The official start of the Lenten season began this past week and we have heard many of our friends and colleagues talking about what they were going to give up for the 40 days leading up to the celebration of Christ's resurrection.
This year The Covington News is celebrating our 150th birthday.
Our elected officials must retake control of Newton County's affairs and finances and stop relying on appointed employees to make decisions and oversee their implementation.
It is really a sad sign of our times to read about the uproar about whether vaccinations should be mandatory for children or whether vaccines for certain diseases cause abnormalities like autism.
The camera crews and on-air personality from Atlanta's Channel 11 were in Newton County last week for some in-your-face television journalism aimed at revealing to the world the sorry state of affairs in our local county government.
This week the Newton County Water Authority said it wants to sit down with the county and work on a solution to a problem before taking on a new venture. We believe this meeting should happen.
Last week in our editorial about the reappointment for a year of county Attorney Tommy Craig we said that none of the commissioners gave a reason for voting for Craig.
The Covington-Newton County Chamber of Commerce held its annual year-end banquet this past week.
The Newton County BOC held their first meeting of 2015 last week and among its agenda items was its annual appointments. One of those appointments was that of county attorney, and the reappointment was Tommy Craig.
Last week we were shocked by the violent attack on the office of a French satirical newspaper called Charlie Hebdo.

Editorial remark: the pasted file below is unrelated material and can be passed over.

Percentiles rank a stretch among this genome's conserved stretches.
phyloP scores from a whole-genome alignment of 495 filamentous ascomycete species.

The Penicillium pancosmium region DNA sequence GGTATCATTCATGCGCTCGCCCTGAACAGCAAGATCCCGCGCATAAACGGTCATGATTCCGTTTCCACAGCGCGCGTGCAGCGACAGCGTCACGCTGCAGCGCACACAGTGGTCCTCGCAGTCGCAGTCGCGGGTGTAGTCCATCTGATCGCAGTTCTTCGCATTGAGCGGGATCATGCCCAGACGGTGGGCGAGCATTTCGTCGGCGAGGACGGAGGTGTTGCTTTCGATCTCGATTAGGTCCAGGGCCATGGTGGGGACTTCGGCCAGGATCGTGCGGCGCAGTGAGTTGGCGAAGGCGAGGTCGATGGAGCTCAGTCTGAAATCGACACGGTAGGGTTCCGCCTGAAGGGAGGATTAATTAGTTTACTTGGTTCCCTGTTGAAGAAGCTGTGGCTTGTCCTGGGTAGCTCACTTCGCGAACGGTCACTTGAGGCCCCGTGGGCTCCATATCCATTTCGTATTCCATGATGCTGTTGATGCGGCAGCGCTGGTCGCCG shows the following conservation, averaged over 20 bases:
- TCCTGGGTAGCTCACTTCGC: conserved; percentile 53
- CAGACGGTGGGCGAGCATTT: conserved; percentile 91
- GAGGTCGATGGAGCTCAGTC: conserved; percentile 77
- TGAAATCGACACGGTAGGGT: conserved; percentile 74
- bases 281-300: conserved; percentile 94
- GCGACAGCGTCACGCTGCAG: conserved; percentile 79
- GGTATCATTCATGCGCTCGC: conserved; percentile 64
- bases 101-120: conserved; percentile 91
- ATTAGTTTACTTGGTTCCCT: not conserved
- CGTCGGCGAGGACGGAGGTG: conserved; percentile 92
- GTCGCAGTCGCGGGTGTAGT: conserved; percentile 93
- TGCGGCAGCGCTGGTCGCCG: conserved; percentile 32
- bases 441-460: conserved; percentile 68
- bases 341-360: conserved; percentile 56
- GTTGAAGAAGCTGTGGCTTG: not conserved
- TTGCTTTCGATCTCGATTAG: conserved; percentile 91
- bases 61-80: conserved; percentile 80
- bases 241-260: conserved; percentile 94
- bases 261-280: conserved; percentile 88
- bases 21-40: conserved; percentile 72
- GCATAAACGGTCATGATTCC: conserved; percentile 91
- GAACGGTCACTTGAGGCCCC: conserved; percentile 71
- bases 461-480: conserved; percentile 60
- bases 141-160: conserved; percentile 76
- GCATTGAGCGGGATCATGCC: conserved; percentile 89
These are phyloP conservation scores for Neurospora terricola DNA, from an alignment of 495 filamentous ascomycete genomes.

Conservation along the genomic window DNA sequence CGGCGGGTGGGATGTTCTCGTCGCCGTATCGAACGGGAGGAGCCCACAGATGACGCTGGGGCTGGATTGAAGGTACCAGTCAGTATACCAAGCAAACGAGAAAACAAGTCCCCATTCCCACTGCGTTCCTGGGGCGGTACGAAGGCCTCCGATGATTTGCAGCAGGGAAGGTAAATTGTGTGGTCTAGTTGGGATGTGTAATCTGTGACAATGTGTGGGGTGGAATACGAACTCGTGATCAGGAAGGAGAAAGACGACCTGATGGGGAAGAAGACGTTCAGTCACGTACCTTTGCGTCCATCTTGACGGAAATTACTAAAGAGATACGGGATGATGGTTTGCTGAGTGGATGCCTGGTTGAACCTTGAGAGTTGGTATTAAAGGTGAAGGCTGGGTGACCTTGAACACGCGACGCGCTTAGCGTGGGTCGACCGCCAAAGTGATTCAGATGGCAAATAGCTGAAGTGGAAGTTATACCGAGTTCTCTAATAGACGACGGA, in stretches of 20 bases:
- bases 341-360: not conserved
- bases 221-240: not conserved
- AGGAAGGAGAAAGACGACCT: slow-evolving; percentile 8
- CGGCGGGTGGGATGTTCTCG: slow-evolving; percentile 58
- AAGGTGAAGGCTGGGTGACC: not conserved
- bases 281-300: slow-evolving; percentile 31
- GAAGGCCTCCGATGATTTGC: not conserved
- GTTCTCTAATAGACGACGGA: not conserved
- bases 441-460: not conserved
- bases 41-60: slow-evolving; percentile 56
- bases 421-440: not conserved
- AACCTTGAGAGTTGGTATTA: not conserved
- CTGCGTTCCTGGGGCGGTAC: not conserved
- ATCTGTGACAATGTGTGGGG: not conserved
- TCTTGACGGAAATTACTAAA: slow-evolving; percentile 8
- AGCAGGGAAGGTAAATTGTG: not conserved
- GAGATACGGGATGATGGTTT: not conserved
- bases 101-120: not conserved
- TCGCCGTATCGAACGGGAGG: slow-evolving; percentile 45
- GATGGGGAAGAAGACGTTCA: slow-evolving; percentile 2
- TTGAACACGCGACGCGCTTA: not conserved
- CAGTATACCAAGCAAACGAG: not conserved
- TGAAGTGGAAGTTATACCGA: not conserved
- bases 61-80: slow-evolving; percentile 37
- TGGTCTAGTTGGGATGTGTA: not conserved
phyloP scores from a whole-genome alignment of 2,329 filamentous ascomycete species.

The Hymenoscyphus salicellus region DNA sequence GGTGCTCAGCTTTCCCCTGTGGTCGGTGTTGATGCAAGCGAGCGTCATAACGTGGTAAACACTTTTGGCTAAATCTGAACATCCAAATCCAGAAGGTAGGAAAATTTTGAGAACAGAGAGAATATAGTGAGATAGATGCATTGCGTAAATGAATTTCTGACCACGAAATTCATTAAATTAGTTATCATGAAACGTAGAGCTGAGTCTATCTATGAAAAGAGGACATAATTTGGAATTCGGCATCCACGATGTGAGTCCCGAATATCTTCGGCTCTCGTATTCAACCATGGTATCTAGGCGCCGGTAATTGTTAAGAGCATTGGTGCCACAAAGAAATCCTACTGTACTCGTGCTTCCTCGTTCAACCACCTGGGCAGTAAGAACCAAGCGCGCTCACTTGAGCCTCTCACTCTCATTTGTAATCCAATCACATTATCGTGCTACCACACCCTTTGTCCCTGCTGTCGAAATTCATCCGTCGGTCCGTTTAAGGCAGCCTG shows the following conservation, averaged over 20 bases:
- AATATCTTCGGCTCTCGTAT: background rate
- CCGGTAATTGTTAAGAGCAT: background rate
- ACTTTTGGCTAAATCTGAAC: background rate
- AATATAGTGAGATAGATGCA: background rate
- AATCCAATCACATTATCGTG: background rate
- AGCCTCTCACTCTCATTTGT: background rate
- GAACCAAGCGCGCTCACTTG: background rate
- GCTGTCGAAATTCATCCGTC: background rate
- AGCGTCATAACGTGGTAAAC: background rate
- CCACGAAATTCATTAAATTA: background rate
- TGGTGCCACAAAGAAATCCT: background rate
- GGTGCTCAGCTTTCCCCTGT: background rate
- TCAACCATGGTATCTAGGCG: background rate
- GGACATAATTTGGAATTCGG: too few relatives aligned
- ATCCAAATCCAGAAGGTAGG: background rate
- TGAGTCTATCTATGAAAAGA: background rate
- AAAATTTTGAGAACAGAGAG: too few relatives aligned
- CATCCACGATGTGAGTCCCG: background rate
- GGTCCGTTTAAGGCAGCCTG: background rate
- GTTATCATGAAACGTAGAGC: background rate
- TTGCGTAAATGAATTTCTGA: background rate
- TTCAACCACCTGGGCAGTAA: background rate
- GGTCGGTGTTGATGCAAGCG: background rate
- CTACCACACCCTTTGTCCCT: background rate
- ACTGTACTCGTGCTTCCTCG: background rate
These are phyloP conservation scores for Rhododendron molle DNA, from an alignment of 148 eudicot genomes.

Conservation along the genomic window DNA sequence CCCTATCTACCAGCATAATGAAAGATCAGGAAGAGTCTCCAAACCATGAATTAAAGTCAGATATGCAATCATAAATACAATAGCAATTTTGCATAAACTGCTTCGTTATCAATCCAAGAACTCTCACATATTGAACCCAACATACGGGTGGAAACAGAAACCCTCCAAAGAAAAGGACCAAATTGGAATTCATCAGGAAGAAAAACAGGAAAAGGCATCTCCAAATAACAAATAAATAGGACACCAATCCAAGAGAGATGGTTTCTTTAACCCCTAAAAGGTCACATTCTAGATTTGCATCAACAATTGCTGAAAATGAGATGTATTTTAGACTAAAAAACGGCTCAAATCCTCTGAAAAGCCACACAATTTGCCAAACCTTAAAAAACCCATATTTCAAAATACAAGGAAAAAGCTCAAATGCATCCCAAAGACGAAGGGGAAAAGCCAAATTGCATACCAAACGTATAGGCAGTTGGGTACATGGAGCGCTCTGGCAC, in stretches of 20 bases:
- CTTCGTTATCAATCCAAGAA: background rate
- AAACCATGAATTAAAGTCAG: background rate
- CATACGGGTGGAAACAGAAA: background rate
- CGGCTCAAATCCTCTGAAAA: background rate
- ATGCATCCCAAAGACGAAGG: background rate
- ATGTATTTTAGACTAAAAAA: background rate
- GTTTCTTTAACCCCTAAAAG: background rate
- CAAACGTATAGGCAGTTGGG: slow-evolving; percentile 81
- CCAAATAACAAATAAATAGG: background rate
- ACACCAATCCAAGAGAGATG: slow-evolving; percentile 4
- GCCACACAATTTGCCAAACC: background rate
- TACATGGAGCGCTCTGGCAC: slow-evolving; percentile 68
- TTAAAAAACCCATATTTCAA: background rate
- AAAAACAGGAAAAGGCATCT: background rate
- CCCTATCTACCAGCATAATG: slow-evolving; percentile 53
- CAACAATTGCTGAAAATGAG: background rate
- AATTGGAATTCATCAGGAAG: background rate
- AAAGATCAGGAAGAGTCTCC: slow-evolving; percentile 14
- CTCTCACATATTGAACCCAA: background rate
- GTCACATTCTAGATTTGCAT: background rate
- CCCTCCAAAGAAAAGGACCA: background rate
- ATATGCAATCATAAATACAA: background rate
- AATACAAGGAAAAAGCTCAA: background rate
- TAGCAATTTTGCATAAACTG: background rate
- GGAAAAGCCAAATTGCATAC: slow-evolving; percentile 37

As we start the New Year we have a major dilemma facing us in in Newton County and that is the future of the Newton Medical Center.
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In last Sunday's paper we carried a story on the front page that explained in great deal the pros and cons of creating a Commercial Improvement District (CID) for the Highway 278 corridor in Covington.
Betty Ray Shaw explained to us that children of autism have their own agenda, and when they get something in their mind that they want to, or think they need to do, that's what they are going to do.
The Newton County Board of Commissioners had a lively debate this past week about what to do after a May 30 party at the Nelson Heights Community Center was marred by a gun reportedly being fired into the air by a passing car and hours of people milling about in the streets afterward.
Volunteerism is ingrained in our county's foundation and has been the backbone of so many of our greatest successes on a nationwide and local level.
As a society, now more than ever, it seems, we dwell on the negative.
There's no question that anyone who owns property hates to pay taxes on it.
We can understand a community's concern on having group homes and residences in their neighborhoods.
Newton county is about to lose one of its finest public officials.
The Washington Street Community Center is a busy place that is the heart and soul and pride of the communities surrounding the Washington Street corridor.
This week the president, the commander in chief of our military, addressed the graduating class at West Point.
It's time for our annual reminder on safety and the safety of our children.
"The United States and the freedom, for which it stands, the freedom for which they died, must endure and prosper. Their lives remind us that freedom is not bought cheaply. It has a cost; it imposes a burden. And just as they whom we commemorate were willing to sacrifice, so too must we - in a less final, less heroic way - be willing to give of ourselves."
"Twenty years from now you will be more disappointed by the things you didn't do than by the ones you did. So throw off the bowlines, sail away from the safe harbor. Catch the trade winds in your sails. Explore. Dream. Discover."
Whatever political party you are affiliated with should not cloud how you deal with the welfare of our veterans.
We have watched for years as different councils and mayors have talked about developing Legion Field into a community center that included an entertainment center and a park.